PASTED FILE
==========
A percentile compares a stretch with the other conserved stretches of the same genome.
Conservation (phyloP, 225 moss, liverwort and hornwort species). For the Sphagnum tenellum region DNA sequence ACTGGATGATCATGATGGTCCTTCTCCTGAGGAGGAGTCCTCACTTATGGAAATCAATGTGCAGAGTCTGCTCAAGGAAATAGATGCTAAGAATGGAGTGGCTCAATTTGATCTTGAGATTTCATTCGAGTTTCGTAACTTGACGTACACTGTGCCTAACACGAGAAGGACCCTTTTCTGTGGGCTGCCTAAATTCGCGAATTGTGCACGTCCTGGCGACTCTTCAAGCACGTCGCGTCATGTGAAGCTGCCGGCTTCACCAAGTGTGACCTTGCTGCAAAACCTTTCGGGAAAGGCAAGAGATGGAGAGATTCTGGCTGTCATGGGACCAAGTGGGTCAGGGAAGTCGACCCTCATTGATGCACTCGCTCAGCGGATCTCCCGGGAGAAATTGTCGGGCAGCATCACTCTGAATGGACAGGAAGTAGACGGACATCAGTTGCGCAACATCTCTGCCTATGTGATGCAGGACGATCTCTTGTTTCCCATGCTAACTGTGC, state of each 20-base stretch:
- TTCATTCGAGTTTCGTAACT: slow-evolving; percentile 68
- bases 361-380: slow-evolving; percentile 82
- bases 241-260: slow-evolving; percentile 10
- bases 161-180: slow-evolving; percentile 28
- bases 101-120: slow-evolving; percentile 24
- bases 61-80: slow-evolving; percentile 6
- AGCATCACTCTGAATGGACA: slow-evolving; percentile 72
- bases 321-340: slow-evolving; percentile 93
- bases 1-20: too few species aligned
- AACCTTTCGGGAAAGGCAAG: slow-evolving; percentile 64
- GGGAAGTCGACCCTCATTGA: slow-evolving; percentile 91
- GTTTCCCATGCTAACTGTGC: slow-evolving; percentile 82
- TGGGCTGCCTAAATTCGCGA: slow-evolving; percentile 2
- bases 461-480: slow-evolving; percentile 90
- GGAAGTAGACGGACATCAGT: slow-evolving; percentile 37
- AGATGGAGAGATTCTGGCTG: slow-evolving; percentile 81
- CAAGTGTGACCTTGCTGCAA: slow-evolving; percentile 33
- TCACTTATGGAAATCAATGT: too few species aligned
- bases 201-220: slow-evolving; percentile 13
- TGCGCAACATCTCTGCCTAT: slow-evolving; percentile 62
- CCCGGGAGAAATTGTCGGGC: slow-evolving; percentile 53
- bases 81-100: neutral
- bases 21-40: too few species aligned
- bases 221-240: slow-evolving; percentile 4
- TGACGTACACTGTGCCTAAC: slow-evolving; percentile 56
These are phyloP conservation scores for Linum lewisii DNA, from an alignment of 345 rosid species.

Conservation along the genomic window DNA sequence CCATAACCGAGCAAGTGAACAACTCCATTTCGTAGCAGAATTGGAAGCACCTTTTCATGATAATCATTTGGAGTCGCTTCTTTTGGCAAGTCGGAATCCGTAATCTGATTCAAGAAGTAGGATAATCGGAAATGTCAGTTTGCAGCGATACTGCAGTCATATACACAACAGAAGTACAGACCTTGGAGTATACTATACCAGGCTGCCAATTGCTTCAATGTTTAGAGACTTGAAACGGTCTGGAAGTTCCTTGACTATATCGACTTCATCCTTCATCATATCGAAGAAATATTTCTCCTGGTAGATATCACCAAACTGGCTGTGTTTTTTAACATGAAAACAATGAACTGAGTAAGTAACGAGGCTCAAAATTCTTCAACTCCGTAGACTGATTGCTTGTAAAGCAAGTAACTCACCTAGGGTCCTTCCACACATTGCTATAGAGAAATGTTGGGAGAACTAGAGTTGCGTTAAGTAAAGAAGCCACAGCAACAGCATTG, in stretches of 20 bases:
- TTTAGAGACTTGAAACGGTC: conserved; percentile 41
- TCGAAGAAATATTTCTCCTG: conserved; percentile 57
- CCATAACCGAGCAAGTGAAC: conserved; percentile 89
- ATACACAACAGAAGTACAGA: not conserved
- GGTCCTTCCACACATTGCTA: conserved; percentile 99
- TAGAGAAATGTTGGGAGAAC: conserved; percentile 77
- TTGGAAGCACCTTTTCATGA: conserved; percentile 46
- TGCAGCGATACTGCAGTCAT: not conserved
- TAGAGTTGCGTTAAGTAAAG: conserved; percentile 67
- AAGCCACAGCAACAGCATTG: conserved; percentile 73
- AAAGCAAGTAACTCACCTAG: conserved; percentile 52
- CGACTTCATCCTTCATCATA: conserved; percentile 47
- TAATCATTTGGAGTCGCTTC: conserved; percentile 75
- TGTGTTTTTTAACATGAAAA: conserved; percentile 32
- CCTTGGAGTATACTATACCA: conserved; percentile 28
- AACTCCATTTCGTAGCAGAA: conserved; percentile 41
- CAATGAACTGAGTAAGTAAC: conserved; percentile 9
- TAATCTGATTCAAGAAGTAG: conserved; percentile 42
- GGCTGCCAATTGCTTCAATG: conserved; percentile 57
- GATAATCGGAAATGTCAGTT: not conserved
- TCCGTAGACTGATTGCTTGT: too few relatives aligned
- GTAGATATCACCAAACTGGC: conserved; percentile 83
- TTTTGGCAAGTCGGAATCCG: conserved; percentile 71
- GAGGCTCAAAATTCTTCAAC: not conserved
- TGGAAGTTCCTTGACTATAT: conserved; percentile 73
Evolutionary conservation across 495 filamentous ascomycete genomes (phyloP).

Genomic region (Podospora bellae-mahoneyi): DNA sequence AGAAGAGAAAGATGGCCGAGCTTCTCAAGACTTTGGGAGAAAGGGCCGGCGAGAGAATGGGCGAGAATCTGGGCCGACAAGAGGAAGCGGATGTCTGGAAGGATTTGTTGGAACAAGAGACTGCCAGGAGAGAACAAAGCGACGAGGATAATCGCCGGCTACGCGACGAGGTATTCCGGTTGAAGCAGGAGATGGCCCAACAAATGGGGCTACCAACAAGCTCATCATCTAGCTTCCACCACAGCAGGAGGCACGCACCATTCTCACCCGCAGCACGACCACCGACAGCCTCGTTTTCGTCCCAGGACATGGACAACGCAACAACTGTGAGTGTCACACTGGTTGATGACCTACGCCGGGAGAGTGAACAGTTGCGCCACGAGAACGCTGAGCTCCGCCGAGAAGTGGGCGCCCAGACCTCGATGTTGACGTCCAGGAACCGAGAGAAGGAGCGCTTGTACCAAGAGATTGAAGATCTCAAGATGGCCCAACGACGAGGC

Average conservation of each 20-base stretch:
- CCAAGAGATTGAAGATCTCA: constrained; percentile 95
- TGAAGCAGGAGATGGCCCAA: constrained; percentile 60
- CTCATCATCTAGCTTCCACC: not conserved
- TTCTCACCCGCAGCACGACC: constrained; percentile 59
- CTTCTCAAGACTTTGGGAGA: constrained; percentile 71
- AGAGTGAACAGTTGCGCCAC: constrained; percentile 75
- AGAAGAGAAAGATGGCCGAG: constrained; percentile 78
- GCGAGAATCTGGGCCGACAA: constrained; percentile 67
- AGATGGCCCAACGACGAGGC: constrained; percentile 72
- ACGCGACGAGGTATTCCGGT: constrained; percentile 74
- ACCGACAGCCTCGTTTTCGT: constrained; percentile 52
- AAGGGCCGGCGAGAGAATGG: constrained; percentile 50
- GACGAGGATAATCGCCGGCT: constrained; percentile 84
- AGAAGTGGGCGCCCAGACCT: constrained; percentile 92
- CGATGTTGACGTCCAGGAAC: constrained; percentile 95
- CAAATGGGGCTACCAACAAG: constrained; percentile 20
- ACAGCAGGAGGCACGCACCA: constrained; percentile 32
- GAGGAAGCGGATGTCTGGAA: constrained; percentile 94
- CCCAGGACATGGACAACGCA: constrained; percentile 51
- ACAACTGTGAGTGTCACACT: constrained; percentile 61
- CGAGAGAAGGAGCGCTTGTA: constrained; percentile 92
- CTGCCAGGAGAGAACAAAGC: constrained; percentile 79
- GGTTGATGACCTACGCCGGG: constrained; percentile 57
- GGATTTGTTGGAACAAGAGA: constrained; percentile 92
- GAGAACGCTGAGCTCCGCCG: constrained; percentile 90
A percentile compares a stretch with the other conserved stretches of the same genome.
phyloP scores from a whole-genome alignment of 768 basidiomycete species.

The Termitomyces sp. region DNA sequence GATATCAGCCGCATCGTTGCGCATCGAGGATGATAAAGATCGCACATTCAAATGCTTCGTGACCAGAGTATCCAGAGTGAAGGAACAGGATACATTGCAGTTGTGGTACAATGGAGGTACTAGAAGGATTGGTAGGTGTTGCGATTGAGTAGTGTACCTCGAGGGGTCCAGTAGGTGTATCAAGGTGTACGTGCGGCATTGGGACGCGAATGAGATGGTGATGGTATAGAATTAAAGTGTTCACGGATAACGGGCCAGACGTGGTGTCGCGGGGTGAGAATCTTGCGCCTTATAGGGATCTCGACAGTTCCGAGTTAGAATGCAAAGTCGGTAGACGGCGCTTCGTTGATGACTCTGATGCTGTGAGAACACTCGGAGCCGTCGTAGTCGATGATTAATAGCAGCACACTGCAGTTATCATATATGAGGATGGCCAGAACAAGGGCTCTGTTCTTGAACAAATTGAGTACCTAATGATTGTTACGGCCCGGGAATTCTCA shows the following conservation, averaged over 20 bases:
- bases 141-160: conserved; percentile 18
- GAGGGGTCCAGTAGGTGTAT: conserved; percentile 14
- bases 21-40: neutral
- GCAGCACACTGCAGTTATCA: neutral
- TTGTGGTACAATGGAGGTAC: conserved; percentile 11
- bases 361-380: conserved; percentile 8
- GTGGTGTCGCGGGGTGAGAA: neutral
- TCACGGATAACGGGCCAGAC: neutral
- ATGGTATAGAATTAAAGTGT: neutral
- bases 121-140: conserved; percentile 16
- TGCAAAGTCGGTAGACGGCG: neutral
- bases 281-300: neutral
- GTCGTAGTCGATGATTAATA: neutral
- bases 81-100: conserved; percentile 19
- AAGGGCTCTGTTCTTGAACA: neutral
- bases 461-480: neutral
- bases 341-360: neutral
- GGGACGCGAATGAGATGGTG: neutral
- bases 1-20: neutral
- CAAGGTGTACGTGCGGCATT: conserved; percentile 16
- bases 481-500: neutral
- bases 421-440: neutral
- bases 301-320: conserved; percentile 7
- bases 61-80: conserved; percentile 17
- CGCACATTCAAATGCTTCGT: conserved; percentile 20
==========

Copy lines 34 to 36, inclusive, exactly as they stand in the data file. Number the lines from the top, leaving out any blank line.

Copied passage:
- GGTCCTTCCACACATTGCTA: conserved; percentile 99
- TAGAGAAATGTTGGGAGAAC: conserved; percentile 77
- TTGGAAGCACCTTTTCATGA: conserved; percentile 46